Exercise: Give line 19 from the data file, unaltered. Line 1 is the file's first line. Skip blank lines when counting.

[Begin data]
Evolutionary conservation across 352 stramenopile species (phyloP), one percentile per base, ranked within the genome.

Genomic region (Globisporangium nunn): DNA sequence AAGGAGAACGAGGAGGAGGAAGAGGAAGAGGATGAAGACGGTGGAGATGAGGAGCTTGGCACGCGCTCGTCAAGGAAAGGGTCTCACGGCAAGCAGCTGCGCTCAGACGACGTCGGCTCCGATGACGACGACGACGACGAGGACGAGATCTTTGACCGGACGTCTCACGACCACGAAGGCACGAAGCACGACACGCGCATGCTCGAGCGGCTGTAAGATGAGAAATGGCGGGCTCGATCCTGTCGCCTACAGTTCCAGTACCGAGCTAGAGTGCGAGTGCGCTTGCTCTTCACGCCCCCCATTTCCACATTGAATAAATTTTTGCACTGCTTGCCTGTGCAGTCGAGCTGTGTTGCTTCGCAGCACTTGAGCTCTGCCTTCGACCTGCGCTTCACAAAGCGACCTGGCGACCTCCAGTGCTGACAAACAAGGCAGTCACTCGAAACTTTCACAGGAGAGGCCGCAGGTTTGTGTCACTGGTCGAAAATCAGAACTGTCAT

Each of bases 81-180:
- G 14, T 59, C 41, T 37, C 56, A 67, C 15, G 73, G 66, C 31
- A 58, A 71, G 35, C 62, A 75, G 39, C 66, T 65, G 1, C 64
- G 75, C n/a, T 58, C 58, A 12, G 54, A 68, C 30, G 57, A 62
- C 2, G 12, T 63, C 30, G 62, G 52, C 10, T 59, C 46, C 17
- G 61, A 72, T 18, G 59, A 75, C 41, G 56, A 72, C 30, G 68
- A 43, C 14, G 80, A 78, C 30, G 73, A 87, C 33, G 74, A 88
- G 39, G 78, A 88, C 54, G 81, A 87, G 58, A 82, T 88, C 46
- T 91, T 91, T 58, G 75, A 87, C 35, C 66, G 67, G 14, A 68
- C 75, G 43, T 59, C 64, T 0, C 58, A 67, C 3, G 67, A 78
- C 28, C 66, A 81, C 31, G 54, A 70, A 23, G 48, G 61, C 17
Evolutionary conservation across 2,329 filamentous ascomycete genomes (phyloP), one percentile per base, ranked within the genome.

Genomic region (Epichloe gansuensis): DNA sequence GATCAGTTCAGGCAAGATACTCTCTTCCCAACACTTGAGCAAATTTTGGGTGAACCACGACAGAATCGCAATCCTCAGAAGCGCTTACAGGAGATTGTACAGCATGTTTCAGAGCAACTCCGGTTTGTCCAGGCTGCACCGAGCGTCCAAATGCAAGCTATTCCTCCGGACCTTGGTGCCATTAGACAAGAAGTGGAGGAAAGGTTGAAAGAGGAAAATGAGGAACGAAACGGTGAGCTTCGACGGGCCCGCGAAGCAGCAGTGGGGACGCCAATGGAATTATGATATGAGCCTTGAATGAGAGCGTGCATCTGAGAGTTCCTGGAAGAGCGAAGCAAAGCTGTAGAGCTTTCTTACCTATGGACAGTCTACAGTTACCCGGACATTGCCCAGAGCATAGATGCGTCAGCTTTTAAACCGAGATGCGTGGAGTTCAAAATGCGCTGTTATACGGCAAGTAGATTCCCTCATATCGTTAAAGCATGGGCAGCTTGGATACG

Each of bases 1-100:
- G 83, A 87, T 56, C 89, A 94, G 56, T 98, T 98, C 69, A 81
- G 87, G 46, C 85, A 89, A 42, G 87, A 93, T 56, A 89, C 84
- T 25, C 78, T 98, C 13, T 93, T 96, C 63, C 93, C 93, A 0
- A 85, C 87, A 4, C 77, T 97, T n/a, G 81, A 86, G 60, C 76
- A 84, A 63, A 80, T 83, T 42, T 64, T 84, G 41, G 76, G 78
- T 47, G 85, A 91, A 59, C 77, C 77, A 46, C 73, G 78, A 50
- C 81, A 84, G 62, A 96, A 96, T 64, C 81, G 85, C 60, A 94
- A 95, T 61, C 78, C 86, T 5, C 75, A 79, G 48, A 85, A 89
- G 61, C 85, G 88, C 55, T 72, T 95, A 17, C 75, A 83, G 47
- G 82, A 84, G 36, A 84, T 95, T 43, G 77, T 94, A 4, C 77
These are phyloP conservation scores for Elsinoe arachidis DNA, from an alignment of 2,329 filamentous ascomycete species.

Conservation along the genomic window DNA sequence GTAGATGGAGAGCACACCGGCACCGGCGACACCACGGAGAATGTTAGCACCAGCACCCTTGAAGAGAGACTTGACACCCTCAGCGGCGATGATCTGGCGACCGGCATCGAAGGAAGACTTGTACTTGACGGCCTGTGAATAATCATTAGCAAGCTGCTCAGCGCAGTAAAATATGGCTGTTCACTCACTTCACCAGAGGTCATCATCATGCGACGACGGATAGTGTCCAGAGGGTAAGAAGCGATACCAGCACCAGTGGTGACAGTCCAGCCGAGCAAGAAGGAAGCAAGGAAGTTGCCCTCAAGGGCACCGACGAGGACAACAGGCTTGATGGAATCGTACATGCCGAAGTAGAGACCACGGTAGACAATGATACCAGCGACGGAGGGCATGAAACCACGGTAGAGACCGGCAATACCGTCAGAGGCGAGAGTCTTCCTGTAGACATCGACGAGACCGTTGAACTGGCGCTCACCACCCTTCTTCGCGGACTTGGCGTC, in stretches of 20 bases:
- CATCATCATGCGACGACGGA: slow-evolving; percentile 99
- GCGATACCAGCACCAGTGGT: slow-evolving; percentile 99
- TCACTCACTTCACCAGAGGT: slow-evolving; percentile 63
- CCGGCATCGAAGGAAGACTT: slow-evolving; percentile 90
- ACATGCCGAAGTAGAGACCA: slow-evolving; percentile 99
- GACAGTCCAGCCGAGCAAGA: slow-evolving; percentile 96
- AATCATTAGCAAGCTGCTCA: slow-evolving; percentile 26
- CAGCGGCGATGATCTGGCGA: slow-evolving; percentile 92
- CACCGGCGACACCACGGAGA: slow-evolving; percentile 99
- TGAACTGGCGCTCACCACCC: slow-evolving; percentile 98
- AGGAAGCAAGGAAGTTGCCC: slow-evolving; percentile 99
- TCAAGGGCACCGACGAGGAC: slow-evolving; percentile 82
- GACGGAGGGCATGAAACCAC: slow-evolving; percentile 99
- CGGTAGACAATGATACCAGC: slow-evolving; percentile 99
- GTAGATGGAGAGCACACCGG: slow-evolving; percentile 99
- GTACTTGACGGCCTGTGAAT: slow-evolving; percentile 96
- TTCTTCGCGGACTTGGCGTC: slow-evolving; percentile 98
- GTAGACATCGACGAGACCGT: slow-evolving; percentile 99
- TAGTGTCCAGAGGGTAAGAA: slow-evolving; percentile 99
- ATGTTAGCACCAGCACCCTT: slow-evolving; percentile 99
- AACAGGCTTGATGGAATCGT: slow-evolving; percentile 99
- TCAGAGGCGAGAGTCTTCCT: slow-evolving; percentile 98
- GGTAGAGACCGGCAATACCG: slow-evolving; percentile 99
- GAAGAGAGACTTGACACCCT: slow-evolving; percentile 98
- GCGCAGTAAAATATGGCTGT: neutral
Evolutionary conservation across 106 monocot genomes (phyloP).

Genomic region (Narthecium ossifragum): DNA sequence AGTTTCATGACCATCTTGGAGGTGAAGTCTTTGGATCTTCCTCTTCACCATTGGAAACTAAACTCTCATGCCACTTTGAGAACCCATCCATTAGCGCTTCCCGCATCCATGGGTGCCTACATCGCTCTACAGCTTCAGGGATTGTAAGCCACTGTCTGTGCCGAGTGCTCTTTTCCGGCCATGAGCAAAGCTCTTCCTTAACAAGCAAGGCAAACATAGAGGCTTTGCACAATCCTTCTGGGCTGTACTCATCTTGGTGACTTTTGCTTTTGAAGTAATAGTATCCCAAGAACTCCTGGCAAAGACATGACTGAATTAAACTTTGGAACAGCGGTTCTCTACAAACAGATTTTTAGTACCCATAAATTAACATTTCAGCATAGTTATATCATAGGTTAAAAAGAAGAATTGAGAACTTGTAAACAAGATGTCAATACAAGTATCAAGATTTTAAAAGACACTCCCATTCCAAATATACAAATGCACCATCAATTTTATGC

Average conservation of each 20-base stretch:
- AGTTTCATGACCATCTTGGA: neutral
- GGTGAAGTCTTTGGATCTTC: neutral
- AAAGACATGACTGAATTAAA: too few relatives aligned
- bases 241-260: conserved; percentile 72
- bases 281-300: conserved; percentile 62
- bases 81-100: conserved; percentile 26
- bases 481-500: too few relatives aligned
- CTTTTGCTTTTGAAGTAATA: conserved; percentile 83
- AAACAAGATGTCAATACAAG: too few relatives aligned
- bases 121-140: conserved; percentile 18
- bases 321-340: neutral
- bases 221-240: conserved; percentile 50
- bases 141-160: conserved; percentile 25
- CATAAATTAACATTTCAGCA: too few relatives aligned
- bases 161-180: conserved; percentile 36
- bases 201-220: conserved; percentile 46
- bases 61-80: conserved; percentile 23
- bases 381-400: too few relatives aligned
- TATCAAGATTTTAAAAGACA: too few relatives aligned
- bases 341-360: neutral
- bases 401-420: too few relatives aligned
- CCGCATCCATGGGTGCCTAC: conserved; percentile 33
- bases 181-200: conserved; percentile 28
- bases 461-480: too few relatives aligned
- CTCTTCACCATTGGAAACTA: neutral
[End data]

- T 25, C 78, T 98, C 13, T 93, T 96, C 63, C 93, C 93, A 0